The territory now forming Northamptonshire was inhabited by the ancient British Coritani; was included by the Romans in their province of Flavia Cæsariensis; formed part of the Saxon kingdom of Mercia; was known at Domesday as Northamtunescire; and then included what is now Rutland. Many remarkable events have occurred in it, and are noticed in our articles oil Northampton, Naseby, Edgcott, Fotheringay, Borough Hill, and other places where they happened. Ancient camps, variously British, Roman, Saxon, and Danish, are at Burnt Walls, Borough Hill, Arbury Banks, Castle Dykes, Irthlingborough, Raynesbury, Huntsborough, Hardingstone, Passenham, Berrymount, Guilsborough, Ringstead, Bound Hill near Lilbourne, and Castle Hill near Sulgrave. Roman stations were at Burnt Walls or Borough Hill, Chipping Warden, Towcester, Lilbourne, and Castor. The Roman Watling Street comes in on the S at Stony Stratford; goes north-north-westward past Towcester, Borough Hill, and Lilbourne; and proceeds thence beyond the county to an intersection of the Fosse Way at High Cross. The Port way deflected from Watling Street within the county and went to Backgrounds and Aynho. Ermine Street crosses the NE wing of the county from the neighbourhood of Castor to Stamford. Roman pavements have been found at Great Welden, Cotterstock, Thorpe, and Stanwick; and Roman coins and other Roman relics have been found in very many places. Old castles are or were at Fotheringay, Barnwell, Brackley, Northampton, Barton Seagrave, Rockingham, and other places. Queen Eleanor's crosses are at Delapré Abbey and Geddington, and others were at Braunston and Brackley. Abbeys, priories, friaries, nunneries, and monastic hospitals were numerous, and some of them have left considerable remains. An old cathedral is at Peterborough, and old churches with interesting features are at Barnack, Barnwell, Brackley, Brington, Brixworth, Castor, Earls Barton, Fotheringay, Glinton, Higham Ferrers, Northampton, Oundle, Spratton, Twywell, Wellingborough, and Whiston.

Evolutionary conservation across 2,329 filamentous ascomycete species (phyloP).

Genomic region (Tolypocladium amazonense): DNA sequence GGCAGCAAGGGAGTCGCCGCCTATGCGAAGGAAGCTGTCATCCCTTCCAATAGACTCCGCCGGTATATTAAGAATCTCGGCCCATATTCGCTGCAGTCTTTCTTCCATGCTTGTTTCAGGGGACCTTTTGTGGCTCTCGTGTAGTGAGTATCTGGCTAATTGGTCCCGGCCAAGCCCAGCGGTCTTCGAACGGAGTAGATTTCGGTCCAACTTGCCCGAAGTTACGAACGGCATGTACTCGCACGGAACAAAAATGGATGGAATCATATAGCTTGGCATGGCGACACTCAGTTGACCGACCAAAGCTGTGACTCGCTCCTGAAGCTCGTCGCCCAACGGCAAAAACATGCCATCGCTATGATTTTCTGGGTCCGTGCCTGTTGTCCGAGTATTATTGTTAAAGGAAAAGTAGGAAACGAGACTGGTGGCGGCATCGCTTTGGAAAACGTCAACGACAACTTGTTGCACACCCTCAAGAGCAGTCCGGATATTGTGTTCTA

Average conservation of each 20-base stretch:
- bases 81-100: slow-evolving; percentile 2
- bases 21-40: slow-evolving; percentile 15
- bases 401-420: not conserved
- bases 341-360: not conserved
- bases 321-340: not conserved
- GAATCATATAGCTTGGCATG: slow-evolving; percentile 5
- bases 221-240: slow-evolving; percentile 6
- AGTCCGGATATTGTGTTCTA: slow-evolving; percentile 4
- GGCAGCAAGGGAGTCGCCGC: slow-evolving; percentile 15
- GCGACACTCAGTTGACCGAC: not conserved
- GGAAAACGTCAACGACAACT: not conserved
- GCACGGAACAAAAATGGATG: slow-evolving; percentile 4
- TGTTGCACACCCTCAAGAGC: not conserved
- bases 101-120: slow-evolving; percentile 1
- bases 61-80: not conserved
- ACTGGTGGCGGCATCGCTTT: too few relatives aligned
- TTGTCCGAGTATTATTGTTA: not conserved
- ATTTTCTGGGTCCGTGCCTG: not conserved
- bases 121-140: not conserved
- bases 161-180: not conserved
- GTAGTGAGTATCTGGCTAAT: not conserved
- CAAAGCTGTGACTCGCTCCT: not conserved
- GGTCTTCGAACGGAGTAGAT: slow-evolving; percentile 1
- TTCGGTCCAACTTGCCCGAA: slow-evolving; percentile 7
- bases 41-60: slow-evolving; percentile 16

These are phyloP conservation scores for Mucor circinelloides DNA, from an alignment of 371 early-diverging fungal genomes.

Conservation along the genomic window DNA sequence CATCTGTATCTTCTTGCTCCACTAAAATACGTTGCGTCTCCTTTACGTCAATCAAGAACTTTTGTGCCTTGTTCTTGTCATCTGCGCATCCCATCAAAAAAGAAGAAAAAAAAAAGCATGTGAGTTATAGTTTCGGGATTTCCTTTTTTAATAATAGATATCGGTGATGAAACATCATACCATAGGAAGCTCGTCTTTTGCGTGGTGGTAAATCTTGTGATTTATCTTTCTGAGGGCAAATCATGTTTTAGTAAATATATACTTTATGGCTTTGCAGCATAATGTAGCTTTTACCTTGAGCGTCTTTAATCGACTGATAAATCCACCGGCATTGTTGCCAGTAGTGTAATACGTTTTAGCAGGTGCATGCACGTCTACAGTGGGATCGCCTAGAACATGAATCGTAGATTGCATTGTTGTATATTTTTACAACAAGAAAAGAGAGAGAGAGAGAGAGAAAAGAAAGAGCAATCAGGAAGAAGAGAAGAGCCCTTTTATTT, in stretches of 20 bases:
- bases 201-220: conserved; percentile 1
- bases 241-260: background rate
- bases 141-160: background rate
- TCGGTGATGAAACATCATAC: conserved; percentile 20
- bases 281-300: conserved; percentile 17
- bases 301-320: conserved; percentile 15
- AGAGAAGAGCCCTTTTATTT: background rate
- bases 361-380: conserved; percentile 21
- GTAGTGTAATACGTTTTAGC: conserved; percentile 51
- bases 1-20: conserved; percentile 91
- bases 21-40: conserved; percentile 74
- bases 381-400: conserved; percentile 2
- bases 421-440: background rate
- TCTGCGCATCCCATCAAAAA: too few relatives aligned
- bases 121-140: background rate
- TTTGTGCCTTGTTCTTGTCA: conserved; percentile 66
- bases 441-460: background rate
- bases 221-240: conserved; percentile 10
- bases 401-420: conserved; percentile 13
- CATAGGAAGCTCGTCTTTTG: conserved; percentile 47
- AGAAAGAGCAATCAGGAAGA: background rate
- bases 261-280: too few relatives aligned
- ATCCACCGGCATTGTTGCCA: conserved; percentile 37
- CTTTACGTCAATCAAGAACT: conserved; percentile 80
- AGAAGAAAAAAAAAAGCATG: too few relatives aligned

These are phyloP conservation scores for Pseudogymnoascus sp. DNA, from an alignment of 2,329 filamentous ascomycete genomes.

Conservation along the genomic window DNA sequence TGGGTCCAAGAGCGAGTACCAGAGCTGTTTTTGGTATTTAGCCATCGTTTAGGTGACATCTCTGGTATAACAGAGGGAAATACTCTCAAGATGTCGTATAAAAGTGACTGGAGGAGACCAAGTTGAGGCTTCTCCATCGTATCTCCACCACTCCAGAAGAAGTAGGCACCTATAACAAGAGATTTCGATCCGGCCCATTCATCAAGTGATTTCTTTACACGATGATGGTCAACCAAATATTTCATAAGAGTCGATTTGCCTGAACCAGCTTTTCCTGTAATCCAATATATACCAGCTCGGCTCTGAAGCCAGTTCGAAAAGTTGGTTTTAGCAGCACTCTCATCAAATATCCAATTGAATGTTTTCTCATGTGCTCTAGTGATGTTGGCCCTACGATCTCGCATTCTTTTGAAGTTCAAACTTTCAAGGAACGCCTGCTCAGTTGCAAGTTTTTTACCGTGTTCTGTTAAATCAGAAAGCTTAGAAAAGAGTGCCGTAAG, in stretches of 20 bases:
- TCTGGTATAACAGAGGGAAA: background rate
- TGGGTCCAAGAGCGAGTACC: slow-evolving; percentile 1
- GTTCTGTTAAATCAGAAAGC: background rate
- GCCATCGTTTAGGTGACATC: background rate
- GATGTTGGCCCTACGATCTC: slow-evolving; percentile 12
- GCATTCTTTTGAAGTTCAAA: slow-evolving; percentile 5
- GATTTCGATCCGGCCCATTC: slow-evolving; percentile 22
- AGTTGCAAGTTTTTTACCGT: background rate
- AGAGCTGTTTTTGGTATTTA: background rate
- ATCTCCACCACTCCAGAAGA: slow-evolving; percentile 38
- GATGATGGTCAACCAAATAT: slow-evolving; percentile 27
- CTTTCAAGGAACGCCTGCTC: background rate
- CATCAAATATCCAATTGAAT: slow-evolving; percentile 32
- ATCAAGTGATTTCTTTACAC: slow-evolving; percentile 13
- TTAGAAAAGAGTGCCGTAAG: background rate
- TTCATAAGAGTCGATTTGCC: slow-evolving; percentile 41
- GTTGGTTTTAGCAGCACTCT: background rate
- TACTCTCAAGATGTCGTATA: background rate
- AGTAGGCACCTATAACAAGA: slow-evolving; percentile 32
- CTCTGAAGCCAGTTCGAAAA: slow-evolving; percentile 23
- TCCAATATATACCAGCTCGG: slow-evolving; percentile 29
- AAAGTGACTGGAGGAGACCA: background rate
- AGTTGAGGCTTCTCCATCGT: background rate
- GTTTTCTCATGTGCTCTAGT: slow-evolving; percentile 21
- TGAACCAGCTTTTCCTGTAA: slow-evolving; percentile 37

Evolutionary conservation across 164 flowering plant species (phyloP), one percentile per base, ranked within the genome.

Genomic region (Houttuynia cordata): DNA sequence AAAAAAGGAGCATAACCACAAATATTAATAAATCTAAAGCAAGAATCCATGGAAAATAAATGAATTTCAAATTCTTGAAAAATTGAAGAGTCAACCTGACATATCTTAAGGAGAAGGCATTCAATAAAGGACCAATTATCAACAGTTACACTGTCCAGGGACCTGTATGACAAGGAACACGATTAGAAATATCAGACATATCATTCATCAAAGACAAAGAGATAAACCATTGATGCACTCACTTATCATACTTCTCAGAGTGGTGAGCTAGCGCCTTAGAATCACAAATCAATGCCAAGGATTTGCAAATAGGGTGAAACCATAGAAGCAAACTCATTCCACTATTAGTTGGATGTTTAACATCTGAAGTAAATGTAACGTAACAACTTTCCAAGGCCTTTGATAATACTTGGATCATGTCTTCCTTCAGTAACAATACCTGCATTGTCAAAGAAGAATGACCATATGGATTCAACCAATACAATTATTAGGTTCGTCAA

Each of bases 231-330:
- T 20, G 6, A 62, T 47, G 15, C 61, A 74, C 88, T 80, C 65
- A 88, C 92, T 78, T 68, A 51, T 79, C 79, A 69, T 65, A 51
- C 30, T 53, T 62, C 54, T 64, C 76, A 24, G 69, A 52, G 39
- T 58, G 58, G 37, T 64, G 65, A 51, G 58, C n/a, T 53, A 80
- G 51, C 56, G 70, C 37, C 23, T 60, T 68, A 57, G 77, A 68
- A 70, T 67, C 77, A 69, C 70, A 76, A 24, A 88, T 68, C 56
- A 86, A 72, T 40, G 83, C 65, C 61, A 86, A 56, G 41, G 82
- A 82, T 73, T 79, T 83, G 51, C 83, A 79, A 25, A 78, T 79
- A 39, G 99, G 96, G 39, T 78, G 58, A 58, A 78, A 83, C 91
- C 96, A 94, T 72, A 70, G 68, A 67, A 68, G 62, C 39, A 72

According to the Redistribution of Seats Act of 1885 the following are the Parliamentary Divisions of Northamptonshire, each of which returns one member to the House of Commons: